I heard about ArgoCD many times (recently from my friends at Fullstaq) but never tried kicking its tires until now. If you don’t know, ArgoCD is a platform for declarative continuous deployment of Kubernetes applications, and it’s quickly becoming an exceedingly popular choice to deploy and manage applications at scale on multiple clusters. It also recently become an incubated CNCF project.
Since I want to use it for deploying to a cluster, my plan is to have an ArgoCD instance outside my clusters that can manage them independently from the clusters’ lifecycle; hence, I devised this method of deploying ArgoCD into a VM in Azure that’s running the lightweight distribution of Kubernetes from Rancher Labs called “k3s” installed using the k3s helper tool and exposed via the Traefik ingress controller and secured with Let’s Encrypt certificates. Let’s get to it!
- Azure CLI
- Azure subscription (already logged in)
- kubectl and jq installed
Start by cloning the repo and entering it:
git clone https://github.com/ams0/argocd-azure-k3s-traefik
Let’s create the infrastructure:
- One VM with ports open to access the Kubernetes APIs and ports 80/443 opened for our application):
./deploy.sh <rg> <dns_name> <location> <size>
dns_name should be unique in the region of choice. After a couple of minutes, you’ll have the config file for the k3s cluster (of one VM, with two virtual nodes inside as docker containers).
You may have noticed that I skipped the installation of k3s’ built-in Traefik ingress; that’s because it still includes the 1.7 branch and I want to use the newer 2.x branch that introduced the IngressRoute CRD (you can follow the progress on this issue). Let’s now install Traefik with this script (you’ll need to pass your email for the Let’sEncrypt certificate authority):
Finally you can add one or more clusters to be managed by ArgoCD — provided you already have the kubeconfig file available (use the azure-cli to retrieve it) — with this command:
./install-argo.sh <dns_name> <region> <password>
That’s it! The script will patch argocd-server to run over http (SSL termination is done by Traefik) and will patch the secret with the bcrypt-encoded version of your password. Navigate to https://dns_name.region.cloudapp.azure.com and login to ArgoCD. You can also download the CLI and login with:
argocd login --username admin \
--password Password \
Finally you can add one or more clusters to be managed by argo with (provided you already have the kubeconfig file available, for example using the azure cli to retrieve it):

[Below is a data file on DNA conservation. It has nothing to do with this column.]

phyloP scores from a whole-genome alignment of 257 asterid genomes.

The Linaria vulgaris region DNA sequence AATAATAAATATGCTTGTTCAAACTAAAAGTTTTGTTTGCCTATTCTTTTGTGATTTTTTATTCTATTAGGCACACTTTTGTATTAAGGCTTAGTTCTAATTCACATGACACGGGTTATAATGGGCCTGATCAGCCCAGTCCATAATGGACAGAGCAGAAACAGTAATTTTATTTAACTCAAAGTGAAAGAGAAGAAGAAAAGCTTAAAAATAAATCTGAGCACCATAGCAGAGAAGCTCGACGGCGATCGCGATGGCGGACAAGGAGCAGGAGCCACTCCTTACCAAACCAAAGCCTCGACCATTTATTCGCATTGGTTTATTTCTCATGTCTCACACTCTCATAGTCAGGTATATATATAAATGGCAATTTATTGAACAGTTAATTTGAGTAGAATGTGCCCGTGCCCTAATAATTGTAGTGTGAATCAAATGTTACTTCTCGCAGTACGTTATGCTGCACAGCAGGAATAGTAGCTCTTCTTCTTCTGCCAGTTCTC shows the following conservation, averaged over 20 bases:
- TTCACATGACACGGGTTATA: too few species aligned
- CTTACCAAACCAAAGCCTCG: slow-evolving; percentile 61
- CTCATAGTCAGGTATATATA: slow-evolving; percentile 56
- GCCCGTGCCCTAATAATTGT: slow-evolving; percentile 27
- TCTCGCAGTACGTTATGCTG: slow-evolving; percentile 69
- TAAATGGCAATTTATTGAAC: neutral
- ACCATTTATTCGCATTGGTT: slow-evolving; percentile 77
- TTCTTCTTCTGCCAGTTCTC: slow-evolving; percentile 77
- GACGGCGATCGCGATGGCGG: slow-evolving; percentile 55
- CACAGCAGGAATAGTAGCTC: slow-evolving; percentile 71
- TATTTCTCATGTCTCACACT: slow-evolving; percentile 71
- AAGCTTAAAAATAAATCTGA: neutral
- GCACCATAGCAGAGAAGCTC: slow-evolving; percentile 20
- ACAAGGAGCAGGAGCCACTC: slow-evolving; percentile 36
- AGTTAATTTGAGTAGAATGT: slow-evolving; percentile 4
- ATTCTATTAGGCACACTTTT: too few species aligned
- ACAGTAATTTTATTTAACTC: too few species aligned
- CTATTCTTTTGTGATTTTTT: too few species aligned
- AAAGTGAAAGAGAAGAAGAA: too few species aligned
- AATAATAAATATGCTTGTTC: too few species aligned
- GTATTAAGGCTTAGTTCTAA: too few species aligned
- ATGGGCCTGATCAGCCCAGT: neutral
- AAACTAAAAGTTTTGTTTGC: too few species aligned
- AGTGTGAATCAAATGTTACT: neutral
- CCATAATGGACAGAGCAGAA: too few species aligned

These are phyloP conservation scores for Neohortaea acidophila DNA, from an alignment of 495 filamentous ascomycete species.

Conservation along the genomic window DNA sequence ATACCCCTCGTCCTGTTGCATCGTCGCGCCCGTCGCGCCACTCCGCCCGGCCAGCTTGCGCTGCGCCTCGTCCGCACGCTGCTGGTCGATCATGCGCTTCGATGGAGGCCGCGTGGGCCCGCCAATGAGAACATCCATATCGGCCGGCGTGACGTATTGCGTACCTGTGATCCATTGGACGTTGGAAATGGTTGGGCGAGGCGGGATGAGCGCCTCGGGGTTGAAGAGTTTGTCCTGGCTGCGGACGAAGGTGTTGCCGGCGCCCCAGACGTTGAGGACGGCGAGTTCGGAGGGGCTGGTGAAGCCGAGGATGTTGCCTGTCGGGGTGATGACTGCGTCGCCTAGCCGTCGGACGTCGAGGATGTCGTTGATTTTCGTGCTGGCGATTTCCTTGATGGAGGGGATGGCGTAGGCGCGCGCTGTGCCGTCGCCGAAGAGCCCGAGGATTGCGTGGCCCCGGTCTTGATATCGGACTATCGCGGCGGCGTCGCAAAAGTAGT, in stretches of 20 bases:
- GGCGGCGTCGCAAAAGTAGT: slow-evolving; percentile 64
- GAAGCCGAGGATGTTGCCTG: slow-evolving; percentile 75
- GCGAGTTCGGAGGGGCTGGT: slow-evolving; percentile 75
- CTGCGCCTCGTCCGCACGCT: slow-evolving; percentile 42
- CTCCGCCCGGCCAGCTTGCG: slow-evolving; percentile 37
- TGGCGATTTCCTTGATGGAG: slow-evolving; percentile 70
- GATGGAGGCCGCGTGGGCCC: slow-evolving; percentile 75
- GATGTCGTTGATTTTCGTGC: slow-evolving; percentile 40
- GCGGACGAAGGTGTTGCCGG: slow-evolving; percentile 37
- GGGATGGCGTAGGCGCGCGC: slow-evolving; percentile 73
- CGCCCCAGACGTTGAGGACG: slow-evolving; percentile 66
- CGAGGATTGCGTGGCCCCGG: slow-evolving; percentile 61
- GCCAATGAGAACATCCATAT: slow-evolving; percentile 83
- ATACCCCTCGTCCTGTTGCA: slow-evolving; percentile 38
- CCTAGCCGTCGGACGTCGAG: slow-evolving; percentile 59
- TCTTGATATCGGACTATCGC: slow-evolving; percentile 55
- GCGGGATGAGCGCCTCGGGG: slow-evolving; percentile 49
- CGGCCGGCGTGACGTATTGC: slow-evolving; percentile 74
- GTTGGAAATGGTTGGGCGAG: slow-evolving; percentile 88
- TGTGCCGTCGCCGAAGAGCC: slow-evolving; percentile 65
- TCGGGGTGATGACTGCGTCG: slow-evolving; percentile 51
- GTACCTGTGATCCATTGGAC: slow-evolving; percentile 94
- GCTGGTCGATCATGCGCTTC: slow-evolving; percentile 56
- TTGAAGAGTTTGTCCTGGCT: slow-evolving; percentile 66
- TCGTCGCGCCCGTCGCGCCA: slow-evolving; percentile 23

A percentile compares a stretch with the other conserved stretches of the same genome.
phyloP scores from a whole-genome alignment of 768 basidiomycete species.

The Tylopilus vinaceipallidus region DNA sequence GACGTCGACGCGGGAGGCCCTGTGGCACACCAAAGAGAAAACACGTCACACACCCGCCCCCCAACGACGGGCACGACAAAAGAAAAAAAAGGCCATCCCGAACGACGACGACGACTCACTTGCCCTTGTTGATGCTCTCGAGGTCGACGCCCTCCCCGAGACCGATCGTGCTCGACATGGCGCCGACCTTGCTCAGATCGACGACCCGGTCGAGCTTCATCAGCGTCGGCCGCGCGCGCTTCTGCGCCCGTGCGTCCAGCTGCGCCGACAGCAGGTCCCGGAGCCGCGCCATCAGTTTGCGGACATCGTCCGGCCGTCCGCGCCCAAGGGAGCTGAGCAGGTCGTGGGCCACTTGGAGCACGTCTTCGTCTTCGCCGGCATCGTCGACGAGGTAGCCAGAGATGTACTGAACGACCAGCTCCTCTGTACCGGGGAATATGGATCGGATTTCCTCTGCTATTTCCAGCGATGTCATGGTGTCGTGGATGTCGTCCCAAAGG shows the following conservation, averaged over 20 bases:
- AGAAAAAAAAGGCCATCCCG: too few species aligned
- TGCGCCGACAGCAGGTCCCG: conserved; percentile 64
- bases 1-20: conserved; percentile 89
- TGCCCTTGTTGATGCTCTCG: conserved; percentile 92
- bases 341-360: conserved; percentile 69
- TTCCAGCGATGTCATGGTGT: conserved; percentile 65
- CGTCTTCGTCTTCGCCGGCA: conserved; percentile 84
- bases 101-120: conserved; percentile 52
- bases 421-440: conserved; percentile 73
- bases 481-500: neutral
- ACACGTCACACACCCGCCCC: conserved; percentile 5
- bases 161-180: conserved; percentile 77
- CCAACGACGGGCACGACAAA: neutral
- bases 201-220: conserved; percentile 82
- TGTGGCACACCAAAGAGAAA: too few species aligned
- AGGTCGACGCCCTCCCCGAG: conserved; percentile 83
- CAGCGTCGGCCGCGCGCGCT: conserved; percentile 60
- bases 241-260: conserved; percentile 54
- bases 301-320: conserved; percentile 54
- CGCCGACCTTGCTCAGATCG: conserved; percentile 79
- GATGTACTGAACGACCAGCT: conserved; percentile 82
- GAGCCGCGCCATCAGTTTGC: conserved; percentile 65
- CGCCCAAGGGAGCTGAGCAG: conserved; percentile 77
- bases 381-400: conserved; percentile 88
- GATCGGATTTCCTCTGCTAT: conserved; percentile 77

az aks get-credentials -g rg -n cluster_name -f kubeconfig
argocd cluster add --kubeconfig ./kubeconfig manageme
Note that the last option on the above command line must match the context inside the kubeconfig configuration.
Now, let’s deploy some apps!
I’m a big fan of the Helm-controller project and I wanted to use it with ArgoCD. In a nutshell, the controller lets you create objects of kind HelmRelease in your cluster (representing Helm releases) and manages the lifecycle of those helm releases programmatically (create/update/destroy). So in the manifests/ folder in my repository, you’ll find the templates to deploy an helm-controller that will in turn deploy helmreleases also present in the same folder.
Fork the repository I provided at the top of this post and head over to the Argo UI tocreate a new app (call it to your liking, and choose the default project) pointing to the your fork and to the manifests/ path.
Importantly, make sure that directory recurse is on. You can also create an object of type “Application” inside your Argo/k3s cluster to achieve the same result:
The app will start syncing right away, installing the Helm operator first and then an nginx ingress controller and you’ll see the tree of resources being created.
That’s it! Now every change to the github repo will be reflected in your cluster.
In conclusion, you might be tempted to ask: is this production ready? Absolutely not, there are still some aspects of the deployment I want to improve (AAD authentication for Argo, for instance, and persistence of data as well). However, it’s a quickstart with ArgoCD in Azure and it will help me learn more in the future. I hope you enjoy it too!
thanks to Gino Filicetti for a draft review of the article.